Jonathan Boccara's blog

Inserting several elements into an STL container efficiently

Published March 28, 2017 - 3 Comments

Daily C++

A couple of weeks ago, I had the chance to hear some feedback from Stephan T. Lavavej about the STL learning resource on Fluent C++. This was done during an episode of CppCast (the podcast for C++ developers by C++ developers) where he was a guest.

Stephan said that he found it overall pretty good (yay!) but he had a couple of quibbles about how some of the aspects of the STL were presented. And when you’re lucky enough to have a quibble about the STL coming directly from Stephan T. Lavavej, you want to make the most of this piece of feedback.

Here I want to flesh out one these pieces of advice that he gave. It concerns how to insert several elements into a container.

Inserting several elements into an STL container

In the posts concerning the STL, I use output iterators such as std::back_inserter quite intensely. While such iterators are very handy, it is important to realize that in some cases you don’t want to use them.

And these cases come down to inserting several consecutive elements into an STL container.

The – suboptimal – way to inserting several elements by using std::back_inserter is to couple it with std::copy:

Here std::copy successively passes each of the elements in newElements to the output iterator, that adds them to v by calling its push_back method. And this does the job: after the execution of std::copy, all the elements from newElements have been effectively copied into v.

The problem here is that even though before calling std::copy the entire collection of elements is already known (and in particular we know how many of them there are) this piece of information was discarded. Rather, we repeatedly push back into the vector v, just as if we were discovering each time that there was yet another element to append. This potentially causes multiple reallocations of the vector.

Knowing in advance how many elements are going to be added can be exploited by the vector. This lets it minimize the number of reallocations during the operation: it would reallocate once and for all before starting the operation, instead of reallocating several times along the multiple unitary calls to push_back.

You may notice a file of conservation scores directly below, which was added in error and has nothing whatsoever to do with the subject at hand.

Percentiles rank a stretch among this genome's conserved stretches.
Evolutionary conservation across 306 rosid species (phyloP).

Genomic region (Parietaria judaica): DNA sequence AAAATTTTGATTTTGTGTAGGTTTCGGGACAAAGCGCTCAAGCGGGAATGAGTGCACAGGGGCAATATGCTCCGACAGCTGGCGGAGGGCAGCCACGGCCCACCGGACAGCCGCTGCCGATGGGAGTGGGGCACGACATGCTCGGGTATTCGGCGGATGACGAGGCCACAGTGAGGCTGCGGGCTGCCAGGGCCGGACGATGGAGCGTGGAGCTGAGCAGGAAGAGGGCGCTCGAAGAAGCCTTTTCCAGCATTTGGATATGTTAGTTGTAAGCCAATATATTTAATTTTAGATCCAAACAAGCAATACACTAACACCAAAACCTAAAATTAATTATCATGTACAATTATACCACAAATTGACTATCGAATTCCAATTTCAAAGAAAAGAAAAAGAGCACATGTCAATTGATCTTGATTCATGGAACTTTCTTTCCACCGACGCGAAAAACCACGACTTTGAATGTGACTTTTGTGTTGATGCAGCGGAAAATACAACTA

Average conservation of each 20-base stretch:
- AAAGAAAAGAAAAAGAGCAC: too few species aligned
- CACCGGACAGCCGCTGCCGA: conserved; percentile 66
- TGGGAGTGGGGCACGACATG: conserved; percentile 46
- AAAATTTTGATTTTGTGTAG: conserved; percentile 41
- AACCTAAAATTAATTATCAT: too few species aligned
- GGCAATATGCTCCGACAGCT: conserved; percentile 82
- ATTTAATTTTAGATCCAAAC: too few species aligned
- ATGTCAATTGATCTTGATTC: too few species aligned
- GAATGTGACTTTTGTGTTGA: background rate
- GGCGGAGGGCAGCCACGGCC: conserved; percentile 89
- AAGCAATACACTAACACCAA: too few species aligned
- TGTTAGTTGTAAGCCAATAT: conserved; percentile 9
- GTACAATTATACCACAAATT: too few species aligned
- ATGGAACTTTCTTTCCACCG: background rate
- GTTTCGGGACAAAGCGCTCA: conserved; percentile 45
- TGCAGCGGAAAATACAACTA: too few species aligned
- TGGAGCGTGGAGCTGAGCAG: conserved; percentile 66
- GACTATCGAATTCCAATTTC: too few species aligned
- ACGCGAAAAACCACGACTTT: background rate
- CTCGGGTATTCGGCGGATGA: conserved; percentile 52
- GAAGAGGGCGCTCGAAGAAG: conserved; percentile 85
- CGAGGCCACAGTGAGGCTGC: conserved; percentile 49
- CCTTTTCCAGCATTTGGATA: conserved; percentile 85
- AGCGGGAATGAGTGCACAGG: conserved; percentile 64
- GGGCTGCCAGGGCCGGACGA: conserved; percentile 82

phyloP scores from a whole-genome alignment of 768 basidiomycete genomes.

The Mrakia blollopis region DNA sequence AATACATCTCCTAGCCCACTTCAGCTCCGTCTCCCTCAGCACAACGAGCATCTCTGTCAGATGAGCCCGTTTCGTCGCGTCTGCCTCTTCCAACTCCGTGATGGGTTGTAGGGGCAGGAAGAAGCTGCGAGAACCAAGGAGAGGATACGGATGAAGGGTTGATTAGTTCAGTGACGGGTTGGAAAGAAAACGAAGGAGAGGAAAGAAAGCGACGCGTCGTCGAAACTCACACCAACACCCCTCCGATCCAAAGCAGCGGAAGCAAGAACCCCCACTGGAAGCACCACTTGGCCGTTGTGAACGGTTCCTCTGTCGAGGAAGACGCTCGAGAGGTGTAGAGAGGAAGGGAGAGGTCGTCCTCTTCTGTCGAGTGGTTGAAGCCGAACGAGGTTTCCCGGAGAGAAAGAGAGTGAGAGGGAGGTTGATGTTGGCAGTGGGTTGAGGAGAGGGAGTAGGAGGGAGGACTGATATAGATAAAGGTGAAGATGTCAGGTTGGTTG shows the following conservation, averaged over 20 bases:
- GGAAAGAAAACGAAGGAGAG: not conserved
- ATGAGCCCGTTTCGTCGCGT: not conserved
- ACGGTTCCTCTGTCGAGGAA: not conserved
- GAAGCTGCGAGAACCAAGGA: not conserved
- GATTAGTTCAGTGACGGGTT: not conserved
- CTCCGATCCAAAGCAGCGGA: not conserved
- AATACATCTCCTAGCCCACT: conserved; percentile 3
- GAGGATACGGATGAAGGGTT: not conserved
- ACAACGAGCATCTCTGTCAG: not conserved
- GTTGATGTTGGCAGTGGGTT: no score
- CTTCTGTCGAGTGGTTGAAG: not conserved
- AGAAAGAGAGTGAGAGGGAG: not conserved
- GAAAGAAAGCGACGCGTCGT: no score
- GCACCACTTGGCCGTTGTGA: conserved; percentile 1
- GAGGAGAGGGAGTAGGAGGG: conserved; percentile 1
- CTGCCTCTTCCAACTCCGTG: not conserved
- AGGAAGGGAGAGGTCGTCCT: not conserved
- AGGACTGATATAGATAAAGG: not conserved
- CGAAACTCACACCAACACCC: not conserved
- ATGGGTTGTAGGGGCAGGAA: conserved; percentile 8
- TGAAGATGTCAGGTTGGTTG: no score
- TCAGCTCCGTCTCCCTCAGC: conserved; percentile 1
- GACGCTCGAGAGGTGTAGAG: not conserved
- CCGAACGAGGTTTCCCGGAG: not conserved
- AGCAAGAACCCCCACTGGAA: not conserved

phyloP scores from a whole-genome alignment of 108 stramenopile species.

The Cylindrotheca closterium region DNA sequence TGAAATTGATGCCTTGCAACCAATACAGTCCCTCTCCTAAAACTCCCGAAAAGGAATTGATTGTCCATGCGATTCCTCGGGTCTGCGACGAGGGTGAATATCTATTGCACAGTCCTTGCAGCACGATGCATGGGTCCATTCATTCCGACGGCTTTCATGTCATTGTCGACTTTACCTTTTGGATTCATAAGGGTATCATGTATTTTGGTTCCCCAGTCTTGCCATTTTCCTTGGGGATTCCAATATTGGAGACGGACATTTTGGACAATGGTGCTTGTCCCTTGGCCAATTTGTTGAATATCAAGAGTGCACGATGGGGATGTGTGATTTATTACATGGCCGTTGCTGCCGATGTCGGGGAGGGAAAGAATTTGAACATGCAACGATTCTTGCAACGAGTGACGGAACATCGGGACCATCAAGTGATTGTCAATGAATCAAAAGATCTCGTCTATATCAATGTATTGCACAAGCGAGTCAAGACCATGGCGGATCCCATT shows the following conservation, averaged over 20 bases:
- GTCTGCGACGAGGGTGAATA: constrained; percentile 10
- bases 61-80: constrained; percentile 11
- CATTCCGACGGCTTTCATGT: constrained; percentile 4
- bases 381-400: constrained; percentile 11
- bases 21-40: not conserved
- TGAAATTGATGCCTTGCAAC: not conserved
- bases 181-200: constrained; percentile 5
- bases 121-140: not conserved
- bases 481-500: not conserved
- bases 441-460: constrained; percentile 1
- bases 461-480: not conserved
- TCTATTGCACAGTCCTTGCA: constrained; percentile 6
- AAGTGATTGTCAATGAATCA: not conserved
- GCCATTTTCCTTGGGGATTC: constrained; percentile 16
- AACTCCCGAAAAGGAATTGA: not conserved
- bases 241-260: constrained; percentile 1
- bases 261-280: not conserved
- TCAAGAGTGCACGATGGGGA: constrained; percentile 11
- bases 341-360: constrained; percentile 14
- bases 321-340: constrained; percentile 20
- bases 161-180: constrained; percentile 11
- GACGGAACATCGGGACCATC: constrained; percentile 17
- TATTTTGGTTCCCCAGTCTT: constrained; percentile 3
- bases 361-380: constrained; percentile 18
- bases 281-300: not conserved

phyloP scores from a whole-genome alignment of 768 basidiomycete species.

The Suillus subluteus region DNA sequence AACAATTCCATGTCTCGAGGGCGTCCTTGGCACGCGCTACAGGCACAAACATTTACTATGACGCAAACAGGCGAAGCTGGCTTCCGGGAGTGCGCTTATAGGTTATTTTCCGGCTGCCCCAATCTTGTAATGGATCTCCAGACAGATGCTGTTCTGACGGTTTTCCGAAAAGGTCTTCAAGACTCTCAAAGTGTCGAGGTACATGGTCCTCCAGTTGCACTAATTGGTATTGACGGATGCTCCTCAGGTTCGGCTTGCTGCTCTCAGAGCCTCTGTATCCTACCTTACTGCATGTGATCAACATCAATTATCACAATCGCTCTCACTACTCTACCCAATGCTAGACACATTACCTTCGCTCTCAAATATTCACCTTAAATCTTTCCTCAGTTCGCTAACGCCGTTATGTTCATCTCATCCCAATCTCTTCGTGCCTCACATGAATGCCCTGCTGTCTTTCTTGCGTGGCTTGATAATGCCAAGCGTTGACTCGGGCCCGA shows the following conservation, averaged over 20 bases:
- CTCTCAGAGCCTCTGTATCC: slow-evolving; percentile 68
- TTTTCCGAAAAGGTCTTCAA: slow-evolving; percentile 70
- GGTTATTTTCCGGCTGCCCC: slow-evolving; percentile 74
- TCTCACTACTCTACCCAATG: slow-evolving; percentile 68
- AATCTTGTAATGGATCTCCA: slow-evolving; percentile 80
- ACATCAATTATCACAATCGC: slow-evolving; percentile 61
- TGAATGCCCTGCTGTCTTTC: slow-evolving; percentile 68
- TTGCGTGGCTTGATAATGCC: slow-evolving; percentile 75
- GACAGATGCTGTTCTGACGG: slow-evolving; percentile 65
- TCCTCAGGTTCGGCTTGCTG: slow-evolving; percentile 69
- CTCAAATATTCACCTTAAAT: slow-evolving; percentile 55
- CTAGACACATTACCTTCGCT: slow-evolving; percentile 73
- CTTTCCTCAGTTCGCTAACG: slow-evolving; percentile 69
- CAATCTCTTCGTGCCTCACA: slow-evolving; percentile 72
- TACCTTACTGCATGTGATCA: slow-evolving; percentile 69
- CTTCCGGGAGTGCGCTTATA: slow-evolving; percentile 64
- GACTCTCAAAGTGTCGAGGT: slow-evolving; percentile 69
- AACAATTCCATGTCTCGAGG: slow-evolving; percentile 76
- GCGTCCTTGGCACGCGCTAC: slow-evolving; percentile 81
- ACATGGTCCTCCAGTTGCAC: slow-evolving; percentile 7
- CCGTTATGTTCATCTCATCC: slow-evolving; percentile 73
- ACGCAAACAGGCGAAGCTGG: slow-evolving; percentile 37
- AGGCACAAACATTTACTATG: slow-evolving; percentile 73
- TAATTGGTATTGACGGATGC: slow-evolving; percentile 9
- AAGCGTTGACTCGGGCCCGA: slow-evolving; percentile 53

So, how can we benefit from this information while inserting into a vector? Just by using the range insertion methods.

At initialization of the vector, use the range constructor:

For appending several new elements to an existing vector:

Note that these methods also exist for the other STL containers, in particular std::set and std::map.

Finally, to replace the entire contents of a vector with newElements:

After the execution of assign, all the previous elements have been replaced by the new ones, regardless of the respective numbers of new and old elements. But for a reason that I didn’t quite understand, the assign method does not exist for associative containers such as std::set and std::map.

Is std::copy useful at all then?

By all means, yes.

In the above case, std::copy was not appropriate because it blindly extended the size of the container. But sometimes, we don’t extend the size of the container, or we can’t know in advance how many elements are to be added.

For instance, if the container already has values, and we want to overwrite them starting at the beginning, we would use std::copy:

Of course, v has to be bigger than newElements for this to work.

Another example is writing into a C array:

And we will see an example of a case where we can’t know in advance how many elements are to be added, when we address stream iterators, in a dedicated post.

Is std::back_inserter useful at all then?

Yes again!

It is typically useful for adding into a container the result of any algorithm that does more than std::copy. For example std::copy_if:

Here we don’t directly have a range to insert into the destination container, therefore we can’t use the range insertion methods.

However, if we know how many elements are going to be inserted, we can do a reserve before the insertion, so that the vector doesn’t have a reallocate multiple times during insertions. In this case we would need to perform a count_if beforehand though. This may or may not be be overkill depending on whether this code is proven to be a performance bottleneck.

In conclusion, to insert several elements into a container, use the container methods whenever you can. This really ties in with a similar guideline we saw when searching into a container with the STL.

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